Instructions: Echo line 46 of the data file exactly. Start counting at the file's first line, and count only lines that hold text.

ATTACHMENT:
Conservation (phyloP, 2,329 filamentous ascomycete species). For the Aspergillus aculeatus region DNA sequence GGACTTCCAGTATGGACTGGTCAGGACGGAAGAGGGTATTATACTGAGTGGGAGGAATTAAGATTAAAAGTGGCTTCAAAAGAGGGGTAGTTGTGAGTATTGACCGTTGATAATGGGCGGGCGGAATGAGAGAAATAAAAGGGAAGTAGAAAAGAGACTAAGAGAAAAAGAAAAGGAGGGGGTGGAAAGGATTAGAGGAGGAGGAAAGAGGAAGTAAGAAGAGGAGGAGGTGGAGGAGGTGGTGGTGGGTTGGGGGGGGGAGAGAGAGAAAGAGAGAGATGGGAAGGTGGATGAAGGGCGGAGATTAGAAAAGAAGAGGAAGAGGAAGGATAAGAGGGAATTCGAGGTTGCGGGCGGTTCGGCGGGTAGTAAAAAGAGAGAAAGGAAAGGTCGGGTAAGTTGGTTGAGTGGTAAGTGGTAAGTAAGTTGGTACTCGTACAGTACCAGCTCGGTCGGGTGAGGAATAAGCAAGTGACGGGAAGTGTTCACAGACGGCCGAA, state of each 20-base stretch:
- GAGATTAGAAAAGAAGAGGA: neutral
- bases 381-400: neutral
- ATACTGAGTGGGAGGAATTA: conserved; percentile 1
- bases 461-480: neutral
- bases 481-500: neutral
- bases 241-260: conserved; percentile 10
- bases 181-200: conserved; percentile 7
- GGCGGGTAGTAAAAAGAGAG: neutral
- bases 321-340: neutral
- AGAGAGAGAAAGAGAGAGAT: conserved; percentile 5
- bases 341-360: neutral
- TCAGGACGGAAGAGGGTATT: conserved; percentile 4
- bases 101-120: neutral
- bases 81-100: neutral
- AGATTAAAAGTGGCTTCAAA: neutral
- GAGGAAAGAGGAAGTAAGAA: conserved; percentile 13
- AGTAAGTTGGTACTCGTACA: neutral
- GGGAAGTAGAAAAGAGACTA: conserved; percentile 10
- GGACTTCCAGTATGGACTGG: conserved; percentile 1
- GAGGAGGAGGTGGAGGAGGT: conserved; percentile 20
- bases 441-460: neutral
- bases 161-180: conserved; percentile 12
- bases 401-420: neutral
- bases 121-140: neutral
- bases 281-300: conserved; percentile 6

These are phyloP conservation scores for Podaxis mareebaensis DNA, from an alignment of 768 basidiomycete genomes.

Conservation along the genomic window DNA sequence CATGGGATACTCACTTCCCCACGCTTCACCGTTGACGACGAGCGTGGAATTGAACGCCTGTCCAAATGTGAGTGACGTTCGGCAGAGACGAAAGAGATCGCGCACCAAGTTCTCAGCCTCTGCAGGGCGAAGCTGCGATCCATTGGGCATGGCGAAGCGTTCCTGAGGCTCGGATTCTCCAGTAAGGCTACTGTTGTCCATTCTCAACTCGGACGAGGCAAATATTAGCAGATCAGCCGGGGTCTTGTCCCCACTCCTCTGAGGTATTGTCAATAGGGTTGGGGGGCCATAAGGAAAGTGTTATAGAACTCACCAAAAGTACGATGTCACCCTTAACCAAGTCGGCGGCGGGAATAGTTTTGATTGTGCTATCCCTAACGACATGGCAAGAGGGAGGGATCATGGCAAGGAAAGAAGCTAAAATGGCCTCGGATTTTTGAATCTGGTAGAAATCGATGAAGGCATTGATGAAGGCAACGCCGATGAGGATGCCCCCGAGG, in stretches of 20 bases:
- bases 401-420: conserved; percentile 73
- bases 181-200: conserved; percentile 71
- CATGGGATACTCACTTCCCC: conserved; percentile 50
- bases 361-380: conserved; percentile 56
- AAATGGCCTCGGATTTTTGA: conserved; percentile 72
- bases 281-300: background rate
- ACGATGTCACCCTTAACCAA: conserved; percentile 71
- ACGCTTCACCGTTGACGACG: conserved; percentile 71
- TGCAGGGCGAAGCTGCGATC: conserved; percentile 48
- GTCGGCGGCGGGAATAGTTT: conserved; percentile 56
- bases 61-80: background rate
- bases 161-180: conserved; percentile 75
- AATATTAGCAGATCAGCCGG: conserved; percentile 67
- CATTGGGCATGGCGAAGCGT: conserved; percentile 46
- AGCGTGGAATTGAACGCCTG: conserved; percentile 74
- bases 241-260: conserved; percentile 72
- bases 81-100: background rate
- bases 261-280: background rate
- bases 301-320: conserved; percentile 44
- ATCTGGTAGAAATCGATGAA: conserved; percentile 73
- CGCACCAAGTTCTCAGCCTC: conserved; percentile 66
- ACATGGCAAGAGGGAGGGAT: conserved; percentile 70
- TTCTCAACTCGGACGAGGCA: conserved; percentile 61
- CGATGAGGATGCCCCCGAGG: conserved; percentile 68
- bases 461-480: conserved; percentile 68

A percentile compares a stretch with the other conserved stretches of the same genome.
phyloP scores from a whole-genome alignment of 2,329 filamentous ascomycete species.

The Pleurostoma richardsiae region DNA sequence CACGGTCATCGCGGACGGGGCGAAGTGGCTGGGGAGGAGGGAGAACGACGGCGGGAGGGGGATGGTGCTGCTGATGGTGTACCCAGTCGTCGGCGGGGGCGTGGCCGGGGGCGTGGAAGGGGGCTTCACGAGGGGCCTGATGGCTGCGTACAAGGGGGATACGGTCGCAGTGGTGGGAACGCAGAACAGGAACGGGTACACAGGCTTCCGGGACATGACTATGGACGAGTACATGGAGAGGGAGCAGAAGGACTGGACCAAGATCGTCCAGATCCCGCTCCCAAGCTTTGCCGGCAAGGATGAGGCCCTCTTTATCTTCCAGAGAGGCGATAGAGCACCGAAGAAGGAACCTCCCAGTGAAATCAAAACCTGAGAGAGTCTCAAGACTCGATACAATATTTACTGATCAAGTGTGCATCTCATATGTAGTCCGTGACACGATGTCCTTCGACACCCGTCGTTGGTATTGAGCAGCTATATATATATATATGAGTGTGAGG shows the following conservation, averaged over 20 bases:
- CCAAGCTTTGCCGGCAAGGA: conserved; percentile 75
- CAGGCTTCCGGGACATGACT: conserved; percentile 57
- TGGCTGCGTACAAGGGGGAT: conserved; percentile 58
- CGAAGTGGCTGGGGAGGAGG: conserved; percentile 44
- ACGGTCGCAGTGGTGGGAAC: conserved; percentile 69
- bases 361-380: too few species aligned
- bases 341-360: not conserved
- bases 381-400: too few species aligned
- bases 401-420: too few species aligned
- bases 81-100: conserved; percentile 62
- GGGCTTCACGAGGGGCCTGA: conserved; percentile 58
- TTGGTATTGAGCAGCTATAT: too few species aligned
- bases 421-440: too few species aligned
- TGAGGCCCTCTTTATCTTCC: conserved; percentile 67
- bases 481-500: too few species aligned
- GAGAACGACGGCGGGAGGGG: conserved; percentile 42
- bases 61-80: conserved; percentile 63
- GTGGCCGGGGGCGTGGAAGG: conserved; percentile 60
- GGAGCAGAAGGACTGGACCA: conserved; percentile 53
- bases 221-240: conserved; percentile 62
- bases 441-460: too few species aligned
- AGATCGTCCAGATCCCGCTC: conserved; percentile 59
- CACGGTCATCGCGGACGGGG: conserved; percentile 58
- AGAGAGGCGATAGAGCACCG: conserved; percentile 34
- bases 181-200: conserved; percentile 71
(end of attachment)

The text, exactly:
- bases 261-280: background rate